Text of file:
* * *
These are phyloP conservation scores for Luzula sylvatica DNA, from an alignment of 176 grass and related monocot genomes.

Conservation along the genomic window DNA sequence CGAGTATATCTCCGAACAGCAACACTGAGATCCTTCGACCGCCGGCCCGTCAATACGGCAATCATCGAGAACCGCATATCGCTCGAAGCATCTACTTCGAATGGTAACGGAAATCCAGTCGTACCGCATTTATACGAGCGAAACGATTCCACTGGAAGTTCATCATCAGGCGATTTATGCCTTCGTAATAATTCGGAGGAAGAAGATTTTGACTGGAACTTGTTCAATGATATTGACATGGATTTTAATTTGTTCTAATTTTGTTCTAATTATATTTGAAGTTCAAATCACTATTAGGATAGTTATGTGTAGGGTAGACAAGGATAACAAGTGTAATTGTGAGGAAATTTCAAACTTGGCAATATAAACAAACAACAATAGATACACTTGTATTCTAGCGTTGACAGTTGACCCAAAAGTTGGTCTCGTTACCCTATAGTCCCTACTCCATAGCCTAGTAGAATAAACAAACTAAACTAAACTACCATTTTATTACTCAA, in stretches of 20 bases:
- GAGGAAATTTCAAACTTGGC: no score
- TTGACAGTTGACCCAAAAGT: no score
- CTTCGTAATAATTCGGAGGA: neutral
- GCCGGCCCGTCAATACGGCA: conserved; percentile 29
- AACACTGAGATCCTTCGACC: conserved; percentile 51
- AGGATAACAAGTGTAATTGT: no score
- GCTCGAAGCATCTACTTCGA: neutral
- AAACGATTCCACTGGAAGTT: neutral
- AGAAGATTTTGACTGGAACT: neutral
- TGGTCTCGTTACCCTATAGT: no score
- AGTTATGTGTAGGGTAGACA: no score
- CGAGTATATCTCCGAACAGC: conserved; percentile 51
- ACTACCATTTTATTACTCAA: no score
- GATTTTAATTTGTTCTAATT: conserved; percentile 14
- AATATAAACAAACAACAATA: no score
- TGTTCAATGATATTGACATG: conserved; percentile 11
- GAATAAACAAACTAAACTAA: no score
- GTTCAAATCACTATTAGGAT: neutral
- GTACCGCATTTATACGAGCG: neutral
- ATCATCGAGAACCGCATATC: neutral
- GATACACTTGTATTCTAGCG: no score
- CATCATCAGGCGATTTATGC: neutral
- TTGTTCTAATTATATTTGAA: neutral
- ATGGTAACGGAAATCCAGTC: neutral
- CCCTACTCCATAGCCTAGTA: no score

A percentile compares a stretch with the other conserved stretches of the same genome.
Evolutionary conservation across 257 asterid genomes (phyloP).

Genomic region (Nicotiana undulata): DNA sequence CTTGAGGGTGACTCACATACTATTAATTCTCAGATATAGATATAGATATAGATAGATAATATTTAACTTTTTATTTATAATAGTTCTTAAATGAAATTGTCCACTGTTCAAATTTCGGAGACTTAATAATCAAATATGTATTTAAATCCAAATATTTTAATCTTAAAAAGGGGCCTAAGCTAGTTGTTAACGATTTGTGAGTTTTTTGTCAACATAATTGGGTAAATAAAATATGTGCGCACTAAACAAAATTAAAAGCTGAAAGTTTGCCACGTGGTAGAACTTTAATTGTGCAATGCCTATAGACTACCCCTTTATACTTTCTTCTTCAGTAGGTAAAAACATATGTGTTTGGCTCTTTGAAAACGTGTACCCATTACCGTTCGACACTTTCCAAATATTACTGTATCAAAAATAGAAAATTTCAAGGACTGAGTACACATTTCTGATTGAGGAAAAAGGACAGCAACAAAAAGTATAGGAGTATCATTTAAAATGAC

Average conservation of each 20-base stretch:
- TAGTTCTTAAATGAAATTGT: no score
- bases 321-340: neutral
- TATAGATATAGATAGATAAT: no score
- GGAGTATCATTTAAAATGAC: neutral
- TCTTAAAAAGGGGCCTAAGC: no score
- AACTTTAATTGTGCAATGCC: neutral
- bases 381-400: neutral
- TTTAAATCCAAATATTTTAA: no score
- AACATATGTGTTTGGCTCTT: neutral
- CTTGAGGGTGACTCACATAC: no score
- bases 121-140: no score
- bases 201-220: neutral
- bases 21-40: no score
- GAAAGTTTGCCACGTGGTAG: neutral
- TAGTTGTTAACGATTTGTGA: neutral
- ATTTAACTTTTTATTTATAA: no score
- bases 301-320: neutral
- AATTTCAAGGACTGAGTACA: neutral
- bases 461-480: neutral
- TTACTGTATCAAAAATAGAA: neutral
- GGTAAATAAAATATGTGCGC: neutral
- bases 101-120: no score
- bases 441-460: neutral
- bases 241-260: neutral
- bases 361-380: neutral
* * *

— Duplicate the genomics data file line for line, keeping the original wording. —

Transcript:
These are phyloP conservation scores for Luzula sylvatica DNA, from an alignment of 176 grass and related monocot genomes.

Conservation along the genomic window DNA sequence CGAGTATATCTCCGAACAGCAACACTGAGATCCTTCGACCGCCGGCCCGTCAATACGGCAATCATCGAGAACCGCATATCGCTCGAAGCATCTACTTCGAATGGTAACGGAAATCCAGTCGTACCGCATTTATACGAGCGAAACGATTCCACTGGAAGTTCATCATCAGGCGATTTATGCCTTCGTAATAATTCGGAGGAAGAAGATTTTGACTGGAACTTGTTCAATGATATTGACATGGATTTTAATTTGTTCTAATTTTGTTCTAATTATATTTGAAGTTCAAATCACTATTAGGATAGTTATGTGTAGGGTAGACAAGGATAACAAGTGTAATTGTGAGGAAATTTCAAACTTGGCAATATAAACAAACAACAATAGATACACTTGTATTCTAGCGTTGACAGTTGACCCAAAAGTTGGTCTCGTTACCCTATAGTCCCTACTCCATAGCCTAGTAGAATAAACAAACTAAACTAAACTACCATTTTATTACTCAA, in stretches of 20 bases:
- GAGGAAATTTCAAACTTGGC: no score
- TTGACAGTTGACCCAAAAGT: no score
- CTTCGTAATAATTCGGAGGA: neutral
- GCCGGCCCGTCAATACGGCA: conserved; percentile 29
- AACACTGAGATCCTTCGACC: conserved; percentile 51
- AGGATAACAAGTGTAATTGT: no score
- GCTCGAAGCATCTACTTCGA: neutral
- AAACGATTCCACTGGAAGTT: neutral
- AGAAGATTTTGACTGGAACT: neutral
- TGGTCTCGTTACCCTATAGT: no score
- AGTTATGTGTAGGGTAGACA: no score
- CGAGTATATCTCCGAACAGC: conserved; percentile 51
- ACTACCATTTTATTACTCAA: no score
- GATTTTAATTTGTTCTAATT: conserved; percentile 14
- AATATAAACAAACAACAATA: no score
- TGTTCAATGATATTGACATG: conserved; percentile 11
- GAATAAACAAACTAAACTAA: no score
- GTTCAAATCACTATTAGGAT: neutral
- GTACCGCATTTATACGAGCG: neutral
- ATCATCGAGAACCGCATATC: neutral
- GATACACTTGTATTCTAGCG: no score
- CATCATCAGGCGATTTATGC: neutral
- TTGTTCTAATTATATTTGAA: neutral
- ATGGTAACGGAAATCCAGTC: neutral
- CCCTACTCCATAGCCTAGTA: no score

A percentile compares a stretch with the other conserved stretches of the same genome.
Evolutionary conservation across 257 asterid genomes (phyloP).

Genomic region (Nicotiana undulata): DNA sequence CTTGAGGGTGACTCACATACTATTAATTCTCAGATATAGATATAGATATAGATAGATAATATTTAACTTTTTATTTATAATAGTTCTTAAATGAAATTGTCCACTGTTCAAATTTCGGAGACTTAATAATCAAATATGTATTTAAATCCAAATATTTTAATCTTAAAAAGGGGCCTAAGCTAGTTGTTAACGATTTGTGAGTTTTTTGTCAACATAATTGGGTAAATAAAATATGTGCGCACTAAACAAAATTAAAAGCTGAAAGTTTGCCACGTGGTAGAACTTTAATTGTGCAATGCCTATAGACTACCCCTTTATACTTTCTTCTTCAGTAGGTAAAAACATATGTGTTTGGCTCTTTGAAAACGTGTACCCATTACCGTTCGACACTTTCCAAATATTACTGTATCAAAAATAGAAAATTTCAAGGACTGAGTACACATTTCTGATTGAGGAAAAAGGACAGCAACAAAAAGTATAGGAGTATCATTTAAAATGAC

Average conservation of each 20-base stretch:
- TAGTTCTTAAATGAAATTGT: no score
- bases 321-340: neutral
- TATAGATATAGATAGATAAT: no score
- GGAGTATCATTTAAAATGAC: neutral
- TCTTAAAAAGGGGCCTAAGC: no score
- AACTTTAATTGTGCAATGCC: neutral
- bases 381-400: neutral
- TTTAAATCCAAATATTTTAA: no score
- AACATATGTGTTTGGCTCTT: neutral
- CTTGAGGGTGACTCACATAC: no score
- bases 121-140: no score
- bases 201-220: neutral
- bases 21-40: no score
- GAAAGTTTGCCACGTGGTAG: neutral
- TAGTTGTTAACGATTTGTGA: neutral
- ATTTAACTTTTTATTTATAA: no score
- bases 301-320: neutral
- AATTTCAAGGACTGAGTACA: neutral
- bases 461-480: neutral
- TTACTGTATCAAAAATAGAA: neutral
- GGTAAATAAAATATGTGCGC: neutral
- bases 101-120: no score
- bases 441-460: neutral
- bases 241-260: neutral
- bases 361-380: neutral